Starring: Gloria Stuart, Melvyn Douglas, Raymond Massey, Lilian Bond, Charles Laughton, Ernest Thesiger, Eva Moore, Bremer Wills and Boris Karloff
Director: James Whale
Rating: Nine of Ten Stars
A violent storm forces five travelers to take shelter in an isolated house in the Welsh mountains. Before the night is over, love will come to some of the inhabitants of the house, while death will come for others.
"The Old Dark House" is a quirky horror film from the days when the genre was still taking shape. It features an even mix of romance, dark comedy and melodramatic horror action in a household so riddled with insanity that even the House of Usher looks like the Cleavers by comparison. It's a tone and mixture of elements that has only rarely been achieved, with films like "Drag Me to Hell" and "Dead Alive" coming closest in the past decade.
When it was first released, it failed to appeal to the public nor to most critics, due in a large part to a marketing campaign that centered on Boris Karloff, who had just been featured in the mega-hit "Frankenstein." Marketing and top billing aside, Karloff's role in this film is rather minor, and he is more red herring than monster. Although a definate ensamble piece, the actors who fill the key roles in the flick are Gloria Stuart, whose character is threatened in turn by every one of the menacing figures in the old dark house; Melvyn Douglas, whose roguish war veteran character is the heroic and romantic center of the film; and Bremer Wills, whose late-arriving character is nonetheless the most memorable in the entire picture.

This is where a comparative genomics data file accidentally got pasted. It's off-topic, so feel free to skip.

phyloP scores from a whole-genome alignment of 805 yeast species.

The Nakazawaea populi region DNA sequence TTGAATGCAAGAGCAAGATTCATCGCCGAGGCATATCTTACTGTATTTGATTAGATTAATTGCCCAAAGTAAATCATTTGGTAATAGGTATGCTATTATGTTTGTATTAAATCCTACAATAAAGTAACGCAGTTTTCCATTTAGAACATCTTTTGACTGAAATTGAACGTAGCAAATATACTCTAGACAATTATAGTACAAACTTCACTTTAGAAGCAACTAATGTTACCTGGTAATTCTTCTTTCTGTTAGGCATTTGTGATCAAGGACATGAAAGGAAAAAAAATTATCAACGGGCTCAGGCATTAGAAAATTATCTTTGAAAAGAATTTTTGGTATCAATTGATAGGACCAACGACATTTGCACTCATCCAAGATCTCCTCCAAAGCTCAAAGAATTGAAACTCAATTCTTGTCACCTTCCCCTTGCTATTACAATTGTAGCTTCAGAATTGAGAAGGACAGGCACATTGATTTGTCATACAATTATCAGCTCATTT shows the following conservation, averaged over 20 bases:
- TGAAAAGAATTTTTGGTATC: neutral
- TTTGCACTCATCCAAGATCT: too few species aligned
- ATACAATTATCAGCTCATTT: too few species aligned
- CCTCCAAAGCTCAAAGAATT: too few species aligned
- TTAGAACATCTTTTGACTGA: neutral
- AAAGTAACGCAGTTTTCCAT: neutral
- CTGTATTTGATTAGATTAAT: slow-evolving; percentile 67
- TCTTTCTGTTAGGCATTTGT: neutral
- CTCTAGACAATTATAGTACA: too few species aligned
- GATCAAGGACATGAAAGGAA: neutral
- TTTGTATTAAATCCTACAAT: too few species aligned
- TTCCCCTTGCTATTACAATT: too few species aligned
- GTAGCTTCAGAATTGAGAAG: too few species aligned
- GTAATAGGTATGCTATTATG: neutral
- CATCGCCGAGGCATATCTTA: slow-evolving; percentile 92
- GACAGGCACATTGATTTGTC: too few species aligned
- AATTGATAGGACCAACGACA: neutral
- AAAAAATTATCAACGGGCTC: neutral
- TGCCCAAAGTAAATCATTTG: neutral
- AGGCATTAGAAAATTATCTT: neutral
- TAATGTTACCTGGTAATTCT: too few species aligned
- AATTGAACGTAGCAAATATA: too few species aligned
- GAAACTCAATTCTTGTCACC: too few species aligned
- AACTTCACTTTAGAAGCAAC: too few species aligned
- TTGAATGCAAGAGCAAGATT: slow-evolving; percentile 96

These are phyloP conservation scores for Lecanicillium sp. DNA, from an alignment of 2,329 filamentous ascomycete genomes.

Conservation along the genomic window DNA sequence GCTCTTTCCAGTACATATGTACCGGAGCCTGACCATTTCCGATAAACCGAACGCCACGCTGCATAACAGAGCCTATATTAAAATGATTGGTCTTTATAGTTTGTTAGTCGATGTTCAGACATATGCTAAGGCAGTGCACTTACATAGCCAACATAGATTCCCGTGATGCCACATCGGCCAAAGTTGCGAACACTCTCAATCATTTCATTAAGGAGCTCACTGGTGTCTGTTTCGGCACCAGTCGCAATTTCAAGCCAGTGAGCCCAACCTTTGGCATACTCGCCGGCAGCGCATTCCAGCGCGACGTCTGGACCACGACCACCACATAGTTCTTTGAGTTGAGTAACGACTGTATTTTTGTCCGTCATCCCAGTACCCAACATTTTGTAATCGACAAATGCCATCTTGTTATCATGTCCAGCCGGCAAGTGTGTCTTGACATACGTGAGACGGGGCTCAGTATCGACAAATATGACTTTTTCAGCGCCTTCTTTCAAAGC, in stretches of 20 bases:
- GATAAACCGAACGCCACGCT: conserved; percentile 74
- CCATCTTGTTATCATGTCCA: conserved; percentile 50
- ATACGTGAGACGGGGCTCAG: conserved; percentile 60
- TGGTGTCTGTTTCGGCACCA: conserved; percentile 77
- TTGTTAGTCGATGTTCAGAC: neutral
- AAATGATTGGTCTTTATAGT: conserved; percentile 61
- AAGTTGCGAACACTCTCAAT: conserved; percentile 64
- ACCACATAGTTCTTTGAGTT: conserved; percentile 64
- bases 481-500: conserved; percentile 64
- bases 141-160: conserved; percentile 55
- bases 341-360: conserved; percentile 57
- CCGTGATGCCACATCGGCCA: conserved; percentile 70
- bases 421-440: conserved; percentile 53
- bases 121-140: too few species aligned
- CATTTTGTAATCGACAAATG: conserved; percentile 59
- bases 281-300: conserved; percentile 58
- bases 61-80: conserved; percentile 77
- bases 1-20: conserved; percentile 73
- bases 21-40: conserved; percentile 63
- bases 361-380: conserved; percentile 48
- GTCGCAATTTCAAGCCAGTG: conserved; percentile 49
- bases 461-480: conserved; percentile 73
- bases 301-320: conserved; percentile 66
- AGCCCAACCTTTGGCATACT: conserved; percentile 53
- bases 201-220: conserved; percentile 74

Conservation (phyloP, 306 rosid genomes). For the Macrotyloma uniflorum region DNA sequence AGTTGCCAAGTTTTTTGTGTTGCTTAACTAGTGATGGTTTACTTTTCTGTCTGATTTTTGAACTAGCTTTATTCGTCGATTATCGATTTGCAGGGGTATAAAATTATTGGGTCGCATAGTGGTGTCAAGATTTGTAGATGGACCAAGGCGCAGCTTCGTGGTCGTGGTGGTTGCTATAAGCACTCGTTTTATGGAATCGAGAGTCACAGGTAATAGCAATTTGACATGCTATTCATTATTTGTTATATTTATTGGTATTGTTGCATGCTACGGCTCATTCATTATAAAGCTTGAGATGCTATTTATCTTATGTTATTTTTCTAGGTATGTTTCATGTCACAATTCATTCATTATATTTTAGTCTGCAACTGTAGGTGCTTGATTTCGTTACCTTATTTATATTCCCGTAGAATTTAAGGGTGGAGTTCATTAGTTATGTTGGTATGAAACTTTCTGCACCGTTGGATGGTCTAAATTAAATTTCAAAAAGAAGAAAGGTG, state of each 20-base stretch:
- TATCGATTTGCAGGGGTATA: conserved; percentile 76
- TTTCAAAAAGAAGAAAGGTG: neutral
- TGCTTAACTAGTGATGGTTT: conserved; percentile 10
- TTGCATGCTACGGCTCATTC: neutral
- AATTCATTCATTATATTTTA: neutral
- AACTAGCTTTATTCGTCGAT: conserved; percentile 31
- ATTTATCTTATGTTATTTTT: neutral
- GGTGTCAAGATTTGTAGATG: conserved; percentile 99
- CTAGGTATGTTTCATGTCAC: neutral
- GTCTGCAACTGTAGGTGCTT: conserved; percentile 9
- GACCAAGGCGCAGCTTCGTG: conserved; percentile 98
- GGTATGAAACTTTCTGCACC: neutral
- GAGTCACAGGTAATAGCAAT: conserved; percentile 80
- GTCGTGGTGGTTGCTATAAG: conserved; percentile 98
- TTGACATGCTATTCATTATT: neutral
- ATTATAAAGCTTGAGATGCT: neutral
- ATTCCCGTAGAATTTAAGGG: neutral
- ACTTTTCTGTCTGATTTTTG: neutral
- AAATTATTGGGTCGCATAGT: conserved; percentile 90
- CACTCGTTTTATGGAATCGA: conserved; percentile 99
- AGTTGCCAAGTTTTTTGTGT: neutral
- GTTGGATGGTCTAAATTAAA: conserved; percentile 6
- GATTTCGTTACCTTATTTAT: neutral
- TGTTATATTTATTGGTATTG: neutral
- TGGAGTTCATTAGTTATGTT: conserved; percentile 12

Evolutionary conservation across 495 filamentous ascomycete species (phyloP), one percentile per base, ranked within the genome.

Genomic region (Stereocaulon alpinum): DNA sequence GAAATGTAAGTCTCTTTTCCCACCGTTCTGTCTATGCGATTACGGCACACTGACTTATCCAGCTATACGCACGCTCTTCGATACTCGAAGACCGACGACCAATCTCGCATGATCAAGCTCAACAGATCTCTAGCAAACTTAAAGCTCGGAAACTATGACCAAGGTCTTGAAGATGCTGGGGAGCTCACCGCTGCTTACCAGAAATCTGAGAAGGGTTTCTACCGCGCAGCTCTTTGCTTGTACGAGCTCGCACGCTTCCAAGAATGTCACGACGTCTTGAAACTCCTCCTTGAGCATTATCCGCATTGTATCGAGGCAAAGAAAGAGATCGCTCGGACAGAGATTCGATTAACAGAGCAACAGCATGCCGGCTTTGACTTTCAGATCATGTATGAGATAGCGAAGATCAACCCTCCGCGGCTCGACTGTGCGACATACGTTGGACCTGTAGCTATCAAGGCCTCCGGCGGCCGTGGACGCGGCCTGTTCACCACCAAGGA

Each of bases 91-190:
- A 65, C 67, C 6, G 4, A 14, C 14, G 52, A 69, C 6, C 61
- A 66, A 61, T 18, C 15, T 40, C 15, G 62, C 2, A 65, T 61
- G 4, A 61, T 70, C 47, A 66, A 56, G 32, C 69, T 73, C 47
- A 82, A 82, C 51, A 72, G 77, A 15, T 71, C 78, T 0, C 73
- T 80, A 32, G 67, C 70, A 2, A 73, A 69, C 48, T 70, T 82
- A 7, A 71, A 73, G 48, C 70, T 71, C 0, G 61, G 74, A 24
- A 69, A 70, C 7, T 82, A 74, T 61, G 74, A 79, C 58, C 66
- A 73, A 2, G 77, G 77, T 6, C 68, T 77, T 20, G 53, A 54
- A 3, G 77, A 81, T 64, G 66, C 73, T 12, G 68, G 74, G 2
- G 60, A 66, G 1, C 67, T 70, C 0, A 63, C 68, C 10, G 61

Although those three actors are the lynchpins keeping the film together, everyone does a remarkable job. Also of particular note are Lilian Bond, who is perhaps better here than in any other film she would make; Charles Laughton, who actually sympathetic for once; and Ernest Thesiger, who manages to be funny and scary at the same time.
The staging of each shot is also remarkable, as is the attention paid both to the visual composition of each scene, as well as the careful deployment of sound throughout. There is no music score for the film, but the sounds generated by the storm raging outside the house provide far more drama than any orchestra could do.
Because the film was a commercial disaster both in 1932 and during its re-release in 1939, Universal Pictures considered it worthless. They sold remake rights to Columbia Pictures and let all of its rights revert to estate of the novelist whose work the film had been based on in 1957, and the negatives were left to rot in storage in New York City. If not for a concerted effort on the part of filmmaker Curtis Harrington--a fan of the film and friend of director James Whale--it might have been lost forever by the late 1960s. Even the best available print shows some damage, despite the restoration efforts.
Fortunately, the film has been now digitized and released on DVD for all of us to enjoy again and again. And this is a film that has definate replay value, as there are many subtle interplays between characters and stylistic touches that might not be noticed on the first time through. Also, the careful composition of scenes and use of sound make it as worthy of study as more celebrated early horror films, like "The Mummy" or "White Zombie."
Or it's worth seeing again and again for the excellent performances. Based on the job she does here, it's a shame that Gloria Stuart was not given any further decent parts at Universal and an even bigger shame that she basically quit acting in 1939.